They write on their listserv:
The Education for Liberation Network has an important contribution to make to that effort. One of the ways we aim to capitalize on that energy is to begin developing regional networks that will strengthen the connection between local work and national movement building. We want to bring the network closer to you.They then make a plea for donations to carry out this work:
To start that work we need to have the resources in place before the conference. That's why we are coming to you now. Grassroots work takes grassroots investment. Today we are kicking off our One Great Reason campaign, a week-long drive …. that will help us keep the momentum of Free Minds, Free People going by moving straight from the conference into the development of our regional networks.The amount that this grassroots network of educators is attempting to raise this week -- $1000.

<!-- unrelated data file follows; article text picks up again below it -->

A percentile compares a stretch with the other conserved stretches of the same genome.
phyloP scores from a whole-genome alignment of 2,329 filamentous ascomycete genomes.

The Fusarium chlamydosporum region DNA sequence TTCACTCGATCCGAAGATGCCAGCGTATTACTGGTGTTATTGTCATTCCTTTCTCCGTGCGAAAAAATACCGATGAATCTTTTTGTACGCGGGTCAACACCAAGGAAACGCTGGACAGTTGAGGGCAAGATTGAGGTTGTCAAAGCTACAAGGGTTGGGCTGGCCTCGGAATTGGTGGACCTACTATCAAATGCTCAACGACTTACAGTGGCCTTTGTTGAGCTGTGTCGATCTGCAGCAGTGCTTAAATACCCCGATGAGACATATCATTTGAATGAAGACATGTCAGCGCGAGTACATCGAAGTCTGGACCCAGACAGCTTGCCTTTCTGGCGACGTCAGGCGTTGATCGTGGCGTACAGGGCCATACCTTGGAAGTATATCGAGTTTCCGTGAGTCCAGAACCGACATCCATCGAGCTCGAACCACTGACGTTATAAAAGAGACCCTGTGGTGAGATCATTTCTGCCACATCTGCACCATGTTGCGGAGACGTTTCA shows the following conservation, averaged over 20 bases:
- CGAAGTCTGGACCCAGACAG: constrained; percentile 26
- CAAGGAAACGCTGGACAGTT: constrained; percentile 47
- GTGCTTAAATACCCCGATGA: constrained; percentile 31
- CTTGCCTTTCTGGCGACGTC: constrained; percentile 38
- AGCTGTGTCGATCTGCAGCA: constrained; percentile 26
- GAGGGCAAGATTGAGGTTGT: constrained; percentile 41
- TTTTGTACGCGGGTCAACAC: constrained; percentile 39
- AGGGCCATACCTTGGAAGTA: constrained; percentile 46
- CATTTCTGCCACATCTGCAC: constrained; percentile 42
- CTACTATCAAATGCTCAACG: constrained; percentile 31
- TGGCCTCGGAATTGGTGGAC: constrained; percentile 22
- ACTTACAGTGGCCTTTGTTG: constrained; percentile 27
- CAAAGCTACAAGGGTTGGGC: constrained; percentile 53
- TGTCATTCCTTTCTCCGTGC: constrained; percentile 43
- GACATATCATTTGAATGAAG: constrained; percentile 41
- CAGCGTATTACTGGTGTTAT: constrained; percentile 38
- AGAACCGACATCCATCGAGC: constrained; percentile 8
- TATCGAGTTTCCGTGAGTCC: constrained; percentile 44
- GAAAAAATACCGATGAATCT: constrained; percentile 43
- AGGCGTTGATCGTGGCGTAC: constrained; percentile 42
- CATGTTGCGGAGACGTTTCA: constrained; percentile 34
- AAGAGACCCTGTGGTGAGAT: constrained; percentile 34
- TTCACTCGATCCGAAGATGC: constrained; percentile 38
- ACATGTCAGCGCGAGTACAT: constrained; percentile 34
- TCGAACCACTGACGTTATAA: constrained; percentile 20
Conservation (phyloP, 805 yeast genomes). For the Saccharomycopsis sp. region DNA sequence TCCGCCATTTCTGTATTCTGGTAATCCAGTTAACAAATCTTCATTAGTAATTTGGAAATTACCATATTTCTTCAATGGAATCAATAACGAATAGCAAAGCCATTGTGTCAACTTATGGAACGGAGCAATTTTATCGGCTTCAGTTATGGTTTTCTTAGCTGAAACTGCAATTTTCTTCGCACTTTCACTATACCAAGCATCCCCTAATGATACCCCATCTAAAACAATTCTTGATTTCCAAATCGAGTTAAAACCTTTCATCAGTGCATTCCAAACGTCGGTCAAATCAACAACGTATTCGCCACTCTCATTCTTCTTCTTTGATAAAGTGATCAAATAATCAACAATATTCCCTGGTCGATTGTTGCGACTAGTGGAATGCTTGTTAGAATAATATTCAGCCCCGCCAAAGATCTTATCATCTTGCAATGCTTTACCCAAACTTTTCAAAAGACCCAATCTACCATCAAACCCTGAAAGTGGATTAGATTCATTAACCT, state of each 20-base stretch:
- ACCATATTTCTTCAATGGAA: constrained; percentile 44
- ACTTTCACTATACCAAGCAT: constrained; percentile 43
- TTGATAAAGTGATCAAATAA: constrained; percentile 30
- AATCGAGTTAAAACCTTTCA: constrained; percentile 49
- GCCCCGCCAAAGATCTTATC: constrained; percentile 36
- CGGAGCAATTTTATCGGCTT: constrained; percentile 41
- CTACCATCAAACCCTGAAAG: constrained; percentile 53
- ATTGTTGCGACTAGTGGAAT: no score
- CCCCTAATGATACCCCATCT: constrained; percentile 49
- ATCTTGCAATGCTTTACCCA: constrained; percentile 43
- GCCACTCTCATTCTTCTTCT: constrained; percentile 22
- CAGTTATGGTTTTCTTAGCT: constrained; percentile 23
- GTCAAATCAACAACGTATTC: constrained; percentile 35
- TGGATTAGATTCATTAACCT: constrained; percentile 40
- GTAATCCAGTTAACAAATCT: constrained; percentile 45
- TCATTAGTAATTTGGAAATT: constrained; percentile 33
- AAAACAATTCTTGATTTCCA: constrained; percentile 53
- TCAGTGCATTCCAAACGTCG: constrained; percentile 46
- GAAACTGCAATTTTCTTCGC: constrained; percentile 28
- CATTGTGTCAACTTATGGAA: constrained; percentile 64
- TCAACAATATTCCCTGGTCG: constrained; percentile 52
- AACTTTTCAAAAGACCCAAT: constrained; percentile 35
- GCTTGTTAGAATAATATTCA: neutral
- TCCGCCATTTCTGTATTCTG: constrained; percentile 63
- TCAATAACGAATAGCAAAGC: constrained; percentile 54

Each of us has a reason for being part of this community, a reason why this work matters to you. Each day this week a member of the Education for Liberation Network will share via this listserv his/her reason for being part of our community. If their stories resonate with you, I hope you will take moment to contribute to our efforts to strengthen and expand.
With such disparities in money and access to media and seats of power, how does a society engage in a true democratic dialogue. How is a public being created for public education? Here are two very different efforts that lie at the heart of the contradictions in democratic power and voice.
Cross-posted on the Journal of Educational Controversy Blog